Modern maps of the United States are covered with place names assigned by colonists and settlers and derived primarily from European languages and surnames. However, long before these people arrived in what they called “The New World,” rivers, lakes, landforms, and population centers bore names reflecting the cultural knowledge of the millions of indigenous peoples who already inhabited the continent.

This week Professor Margaret Wickens Pearce, of the department of geography at the University of Kansas, will discuss her work advancing the Native American voice in mapping tribes’ ancestral lands.

The West Virginia University Geography Colloquium Series, the Native American Studies Program, and the Department of Sociology and Anthropology will host her colloquium presentation at 3 p.m. April 25, in room 325 of Brooks Hall on the downtown campus. The event is free and open to the public.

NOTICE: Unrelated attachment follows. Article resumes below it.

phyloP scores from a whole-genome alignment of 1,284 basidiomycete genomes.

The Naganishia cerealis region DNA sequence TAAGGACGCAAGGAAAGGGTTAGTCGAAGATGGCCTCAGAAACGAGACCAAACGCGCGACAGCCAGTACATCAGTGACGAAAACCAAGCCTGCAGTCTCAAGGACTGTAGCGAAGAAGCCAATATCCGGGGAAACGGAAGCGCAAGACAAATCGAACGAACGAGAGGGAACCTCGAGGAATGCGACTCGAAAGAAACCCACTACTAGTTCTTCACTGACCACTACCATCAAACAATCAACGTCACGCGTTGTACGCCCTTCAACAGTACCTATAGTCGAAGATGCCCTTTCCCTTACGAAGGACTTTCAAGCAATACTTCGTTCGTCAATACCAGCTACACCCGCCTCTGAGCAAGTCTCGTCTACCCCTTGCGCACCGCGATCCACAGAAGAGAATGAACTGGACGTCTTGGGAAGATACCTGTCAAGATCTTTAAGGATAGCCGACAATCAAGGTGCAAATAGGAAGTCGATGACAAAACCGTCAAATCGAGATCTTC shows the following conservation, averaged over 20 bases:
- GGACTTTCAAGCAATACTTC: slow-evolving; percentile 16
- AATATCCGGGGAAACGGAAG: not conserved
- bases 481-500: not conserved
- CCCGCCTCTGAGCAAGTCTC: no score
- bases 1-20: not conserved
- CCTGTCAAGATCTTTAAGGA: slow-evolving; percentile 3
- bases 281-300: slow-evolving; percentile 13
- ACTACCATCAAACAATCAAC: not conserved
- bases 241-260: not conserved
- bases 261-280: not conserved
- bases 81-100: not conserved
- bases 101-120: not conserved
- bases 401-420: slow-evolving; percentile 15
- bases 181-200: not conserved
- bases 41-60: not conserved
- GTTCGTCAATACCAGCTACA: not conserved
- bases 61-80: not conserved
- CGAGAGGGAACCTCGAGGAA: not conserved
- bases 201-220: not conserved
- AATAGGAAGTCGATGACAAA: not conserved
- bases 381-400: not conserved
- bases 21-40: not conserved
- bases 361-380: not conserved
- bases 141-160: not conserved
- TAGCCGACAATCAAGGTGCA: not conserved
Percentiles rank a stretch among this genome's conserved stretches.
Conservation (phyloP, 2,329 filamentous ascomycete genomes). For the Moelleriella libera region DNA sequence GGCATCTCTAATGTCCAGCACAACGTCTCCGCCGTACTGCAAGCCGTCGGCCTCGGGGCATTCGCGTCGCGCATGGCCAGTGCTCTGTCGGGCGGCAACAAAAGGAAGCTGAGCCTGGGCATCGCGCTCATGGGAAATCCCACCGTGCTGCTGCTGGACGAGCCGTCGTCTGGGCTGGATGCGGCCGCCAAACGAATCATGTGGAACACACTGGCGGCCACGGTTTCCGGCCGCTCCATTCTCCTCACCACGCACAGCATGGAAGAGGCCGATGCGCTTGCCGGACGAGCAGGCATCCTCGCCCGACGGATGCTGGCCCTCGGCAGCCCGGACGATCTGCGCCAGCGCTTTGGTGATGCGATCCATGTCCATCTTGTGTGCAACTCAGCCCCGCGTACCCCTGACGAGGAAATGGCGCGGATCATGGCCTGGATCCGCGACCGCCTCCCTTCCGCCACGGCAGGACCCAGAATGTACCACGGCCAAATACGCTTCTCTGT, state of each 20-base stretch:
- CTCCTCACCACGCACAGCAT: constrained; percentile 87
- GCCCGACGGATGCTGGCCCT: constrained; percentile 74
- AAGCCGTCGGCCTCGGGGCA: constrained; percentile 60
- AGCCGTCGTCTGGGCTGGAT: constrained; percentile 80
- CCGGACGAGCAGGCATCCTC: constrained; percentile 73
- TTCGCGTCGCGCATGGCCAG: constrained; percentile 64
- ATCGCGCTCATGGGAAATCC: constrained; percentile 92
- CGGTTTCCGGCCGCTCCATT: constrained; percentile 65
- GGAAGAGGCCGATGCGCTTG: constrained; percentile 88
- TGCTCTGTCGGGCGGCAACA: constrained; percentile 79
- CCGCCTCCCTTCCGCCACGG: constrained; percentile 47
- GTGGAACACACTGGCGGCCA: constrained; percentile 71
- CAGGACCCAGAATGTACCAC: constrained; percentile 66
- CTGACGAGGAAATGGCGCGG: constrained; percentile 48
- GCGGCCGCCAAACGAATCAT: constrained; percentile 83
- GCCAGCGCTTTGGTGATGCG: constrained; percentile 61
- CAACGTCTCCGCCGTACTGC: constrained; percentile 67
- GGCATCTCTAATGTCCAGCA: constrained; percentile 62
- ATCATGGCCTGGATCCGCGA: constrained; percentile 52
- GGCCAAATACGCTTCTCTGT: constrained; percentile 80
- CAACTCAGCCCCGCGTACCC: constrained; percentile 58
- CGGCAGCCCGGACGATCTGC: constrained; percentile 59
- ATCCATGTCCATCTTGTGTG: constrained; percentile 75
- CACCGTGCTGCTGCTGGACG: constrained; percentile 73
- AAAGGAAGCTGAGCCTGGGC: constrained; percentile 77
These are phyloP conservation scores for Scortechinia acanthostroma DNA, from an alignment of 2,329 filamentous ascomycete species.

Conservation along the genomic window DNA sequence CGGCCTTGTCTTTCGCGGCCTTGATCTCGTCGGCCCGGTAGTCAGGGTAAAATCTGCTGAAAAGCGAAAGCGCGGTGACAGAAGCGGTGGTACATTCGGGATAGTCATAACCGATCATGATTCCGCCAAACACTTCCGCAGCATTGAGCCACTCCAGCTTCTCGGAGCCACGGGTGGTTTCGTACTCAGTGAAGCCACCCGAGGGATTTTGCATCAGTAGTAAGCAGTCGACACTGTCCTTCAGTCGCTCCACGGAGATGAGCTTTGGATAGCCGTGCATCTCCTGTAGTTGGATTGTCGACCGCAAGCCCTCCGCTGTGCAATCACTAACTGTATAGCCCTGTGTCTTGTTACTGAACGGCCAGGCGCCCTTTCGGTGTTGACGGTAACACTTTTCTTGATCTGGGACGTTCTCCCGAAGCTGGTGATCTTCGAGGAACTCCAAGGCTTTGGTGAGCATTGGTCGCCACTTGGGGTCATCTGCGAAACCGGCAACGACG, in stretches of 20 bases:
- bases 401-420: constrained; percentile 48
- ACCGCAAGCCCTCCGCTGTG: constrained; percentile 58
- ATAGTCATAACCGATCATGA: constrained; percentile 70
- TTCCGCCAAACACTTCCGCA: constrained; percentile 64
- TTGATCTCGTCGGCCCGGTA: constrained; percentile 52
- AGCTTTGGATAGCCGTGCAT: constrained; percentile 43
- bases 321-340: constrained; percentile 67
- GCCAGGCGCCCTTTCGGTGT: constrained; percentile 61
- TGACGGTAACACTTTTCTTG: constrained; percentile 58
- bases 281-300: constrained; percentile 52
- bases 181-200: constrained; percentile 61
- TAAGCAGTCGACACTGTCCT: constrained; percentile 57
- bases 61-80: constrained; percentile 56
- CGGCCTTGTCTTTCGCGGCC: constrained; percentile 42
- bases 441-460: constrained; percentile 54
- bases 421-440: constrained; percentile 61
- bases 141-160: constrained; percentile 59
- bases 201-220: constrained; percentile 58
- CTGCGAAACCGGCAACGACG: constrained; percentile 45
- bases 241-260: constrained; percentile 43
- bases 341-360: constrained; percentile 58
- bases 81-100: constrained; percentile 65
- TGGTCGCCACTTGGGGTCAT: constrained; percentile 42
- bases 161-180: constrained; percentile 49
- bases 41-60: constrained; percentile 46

“Historically the indigenous voice has been silenced—their place names are essentially absent from modern maps. Dr. Pearce’s important work has given voice to indigenous peoples here and around the world,” said Pearce’s former student, Deborah Kirk, a National Science Foundation Research fellow and geography doctoral student at WVU.

Pearce’s presentation will focus on the cartographic outcome of a three-year collaboration with the Penobscot Indian Nation’s Cultural & Historic Preservation Department to map the traditional names of Penobscot (Wabanaki) territory in the Northeast.

“Dr. Pearce will underscore the importance of indigenous knowledge and the value of collaborative efforts when it comes to researching Native American history and culture,” said Bonnie Brown, coordinator for the Native American Studies Program.

Pearce (B.A. Hampshire College, M.A. and Ph.D. Clark University) is an enrolled member of the Citizen Potawatomi Nation. Her passions are cartographic design, indigeneity, narrative, and map history.

The Geography Colloquium is a long-standing department tradition organized by graduate students for the intellectual benefit of the students, faculty, and others who attend.

For more information on the colloquium please contact Bonnie Brown at



CONTACT: Devon Copeland, Director of Communication and Marketing, Eberly College of Arts and Sciences

Follow @WVUToday on Twitter